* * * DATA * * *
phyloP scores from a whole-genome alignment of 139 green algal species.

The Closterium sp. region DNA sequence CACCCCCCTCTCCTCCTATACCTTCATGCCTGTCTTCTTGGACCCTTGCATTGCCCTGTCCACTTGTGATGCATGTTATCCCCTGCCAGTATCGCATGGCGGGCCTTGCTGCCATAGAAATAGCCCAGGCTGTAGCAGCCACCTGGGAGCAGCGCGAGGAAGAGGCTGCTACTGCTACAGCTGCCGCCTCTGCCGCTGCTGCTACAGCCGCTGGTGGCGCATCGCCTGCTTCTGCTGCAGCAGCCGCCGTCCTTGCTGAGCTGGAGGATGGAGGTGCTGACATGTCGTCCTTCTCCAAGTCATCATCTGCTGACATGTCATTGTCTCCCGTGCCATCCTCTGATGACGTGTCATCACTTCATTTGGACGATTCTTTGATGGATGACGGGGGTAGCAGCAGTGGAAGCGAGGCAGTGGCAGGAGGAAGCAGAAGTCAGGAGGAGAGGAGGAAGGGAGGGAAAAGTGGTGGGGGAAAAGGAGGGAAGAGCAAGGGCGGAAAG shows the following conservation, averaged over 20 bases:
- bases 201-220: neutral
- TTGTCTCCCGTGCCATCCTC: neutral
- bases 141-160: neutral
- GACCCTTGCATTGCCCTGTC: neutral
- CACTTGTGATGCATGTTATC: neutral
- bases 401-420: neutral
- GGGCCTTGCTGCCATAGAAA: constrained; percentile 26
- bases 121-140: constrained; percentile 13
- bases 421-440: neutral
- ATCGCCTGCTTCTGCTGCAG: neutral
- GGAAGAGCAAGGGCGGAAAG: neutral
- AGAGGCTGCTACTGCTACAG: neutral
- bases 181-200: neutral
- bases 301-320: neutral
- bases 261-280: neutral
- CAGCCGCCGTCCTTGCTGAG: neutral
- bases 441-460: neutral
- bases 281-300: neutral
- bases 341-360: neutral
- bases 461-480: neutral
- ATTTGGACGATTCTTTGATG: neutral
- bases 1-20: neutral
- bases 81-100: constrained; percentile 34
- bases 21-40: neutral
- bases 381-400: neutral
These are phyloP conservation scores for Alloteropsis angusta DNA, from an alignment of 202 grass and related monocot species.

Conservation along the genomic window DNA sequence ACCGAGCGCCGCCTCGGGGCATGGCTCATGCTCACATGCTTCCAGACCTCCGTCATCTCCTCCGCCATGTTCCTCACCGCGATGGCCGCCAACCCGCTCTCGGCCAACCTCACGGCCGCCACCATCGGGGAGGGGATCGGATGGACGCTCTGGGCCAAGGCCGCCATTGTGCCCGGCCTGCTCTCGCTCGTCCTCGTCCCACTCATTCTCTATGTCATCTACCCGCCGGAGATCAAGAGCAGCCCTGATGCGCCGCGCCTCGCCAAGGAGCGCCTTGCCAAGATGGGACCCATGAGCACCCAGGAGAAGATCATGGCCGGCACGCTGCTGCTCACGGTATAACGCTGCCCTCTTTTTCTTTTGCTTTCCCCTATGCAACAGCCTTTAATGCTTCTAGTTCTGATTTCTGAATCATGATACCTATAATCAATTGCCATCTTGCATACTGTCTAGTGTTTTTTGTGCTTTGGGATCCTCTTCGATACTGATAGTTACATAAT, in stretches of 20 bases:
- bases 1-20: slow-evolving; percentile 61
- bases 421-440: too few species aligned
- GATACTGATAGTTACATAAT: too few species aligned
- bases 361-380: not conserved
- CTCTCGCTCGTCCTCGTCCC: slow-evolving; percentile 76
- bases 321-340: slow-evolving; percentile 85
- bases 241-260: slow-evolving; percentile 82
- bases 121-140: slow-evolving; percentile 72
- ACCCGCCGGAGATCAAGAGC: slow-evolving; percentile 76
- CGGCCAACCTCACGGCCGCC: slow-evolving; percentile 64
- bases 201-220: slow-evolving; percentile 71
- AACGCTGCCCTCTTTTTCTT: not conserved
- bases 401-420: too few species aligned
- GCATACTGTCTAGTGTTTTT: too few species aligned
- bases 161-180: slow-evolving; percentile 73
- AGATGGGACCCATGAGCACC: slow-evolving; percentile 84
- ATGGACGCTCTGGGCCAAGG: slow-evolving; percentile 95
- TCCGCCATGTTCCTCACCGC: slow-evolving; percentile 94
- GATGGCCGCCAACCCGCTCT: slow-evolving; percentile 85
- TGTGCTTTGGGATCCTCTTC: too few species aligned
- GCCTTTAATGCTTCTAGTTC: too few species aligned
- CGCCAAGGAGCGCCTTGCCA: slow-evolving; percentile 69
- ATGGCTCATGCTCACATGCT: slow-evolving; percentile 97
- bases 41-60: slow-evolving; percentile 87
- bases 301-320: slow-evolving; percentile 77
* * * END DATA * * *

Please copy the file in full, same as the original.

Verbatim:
phyloP scores from a whole-genome alignment of 139 green algal species.

The Closterium sp. region DNA sequence CACCCCCCTCTCCTCCTATACCTTCATGCCTGTCTTCTTGGACCCTTGCATTGCCCTGTCCACTTGTGATGCATGTTATCCCCTGCCAGTATCGCATGGCGGGCCTTGCTGCCATAGAAATAGCCCAGGCTGTAGCAGCCACCTGGGAGCAGCGCGAGGAAGAGGCTGCTACTGCTACAGCTGCCGCCTCTGCCGCTGCTGCTACAGCCGCTGGTGGCGCATCGCCTGCTTCTGCTGCAGCAGCCGCCGTCCTTGCTGAGCTGGAGGATGGAGGTGCTGACATGTCGTCCTTCTCCAAGTCATCATCTGCTGACATGTCATTGTCTCCCGTGCCATCCTCTGATGACGTGTCATCACTTCATTTGGACGATTCTTTGATGGATGACGGGGGTAGCAGCAGTGGAAGCGAGGCAGTGGCAGGAGGAAGCAGAAGTCAGGAGGAGAGGAGGAAGGGAGGGAAAAGTGGTGGGGGAAAAGGAGGGAAGAGCAAGGGCGGAAAG shows the following conservation, averaged over 20 bases:
- bases 201-220: neutral
- TTGTCTCCCGTGCCATCCTC: neutral
- bases 141-160: neutral
- GACCCTTGCATTGCCCTGTC: neutral
- CACTTGTGATGCATGTTATC: neutral
- bases 401-420: neutral
- GGGCCTTGCTGCCATAGAAA: constrained; percentile 26
- bases 121-140: constrained; percentile 13
- bases 421-440: neutral
- ATCGCCTGCTTCTGCTGCAG: neutral
- GGAAGAGCAAGGGCGGAAAG: neutral
- AGAGGCTGCTACTGCTACAG: neutral
- bases 181-200: neutral
- bases 301-320: neutral
- bases 261-280: neutral
- CAGCCGCCGTCCTTGCTGAG: neutral
- bases 441-460: neutral
- bases 281-300: neutral
- bases 341-360: neutral
- bases 461-480: neutral
- ATTTGGACGATTCTTTGATG: neutral
- bases 1-20: neutral
- bases 81-100: constrained; percentile 34
- bases 21-40: neutral
- bases 381-400: neutral
These are phyloP conservation scores for Alloteropsis angusta DNA, from an alignment of 202 grass and related monocot species.

Conservation along the genomic window DNA sequence ACCGAGCGCCGCCTCGGGGCATGGCTCATGCTCACATGCTTCCAGACCTCCGTCATCTCCTCCGCCATGTTCCTCACCGCGATGGCCGCCAACCCGCTCTCGGCCAACCTCACGGCCGCCACCATCGGGGAGGGGATCGGATGGACGCTCTGGGCCAAGGCCGCCATTGTGCCCGGCCTGCTCTCGCTCGTCCTCGTCCCACTCATTCTCTATGTCATCTACCCGCCGGAGATCAAGAGCAGCCCTGATGCGCCGCGCCTCGCCAAGGAGCGCCTTGCCAAGATGGGACCCATGAGCACCCAGGAGAAGATCATGGCCGGCACGCTGCTGCTCACGGTATAACGCTGCCCTCTTTTTCTTTTGCTTTCCCCTATGCAACAGCCTTTAATGCTTCTAGTTCTGATTTCTGAATCATGATACCTATAATCAATTGCCATCTTGCATACTGTCTAGTGTTTTTTGTGCTTTGGGATCCTCTTCGATACTGATAGTTACATAAT, in stretches of 20 bases:
- bases 1-20: slow-evolving; percentile 61
- bases 421-440: too few species aligned
- GATACTGATAGTTACATAAT: too few species aligned
- bases 361-380: not conserved
- CTCTCGCTCGTCCTCGTCCC: slow-evolving; percentile 76
- bases 321-340: slow-evolving; percentile 85
- bases 241-260: slow-evolving; percentile 82
- bases 121-140: slow-evolving; percentile 72
- ACCCGCCGGAGATCAAGAGC: slow-evolving; percentile 76
- CGGCCAACCTCACGGCCGCC: slow-evolving; percentile 64
- bases 201-220: slow-evolving; percentile 71
- AACGCTGCCCTCTTTTTCTT: not conserved
- bases 401-420: too few species aligned
- GCATACTGTCTAGTGTTTTT: too few species aligned
- bases 161-180: slow-evolving; percentile 73
- AGATGGGACCCATGAGCACC: slow-evolving; percentile 84
- ATGGACGCTCTGGGCCAAGG: slow-evolving; percentile 95
- TCCGCCATGTTCCTCACCGC: slow-evolving; percentile 94
- GATGGCCGCCAACCCGCTCT: slow-evolving; percentile 85
- TGTGCTTTGGGATCCTCTTC: too few species aligned
- GCCTTTAATGCTTCTAGTTC: too few species aligned
- CGCCAAGGAGCGCCTTGCCA: slow-evolving; percentile 69
- ATGGCTCATGCTCACATGCT: slow-evolving; percentile 97
- bases 41-60: slow-evolving; percentile 87
- bases 301-320: slow-evolving; percentile 77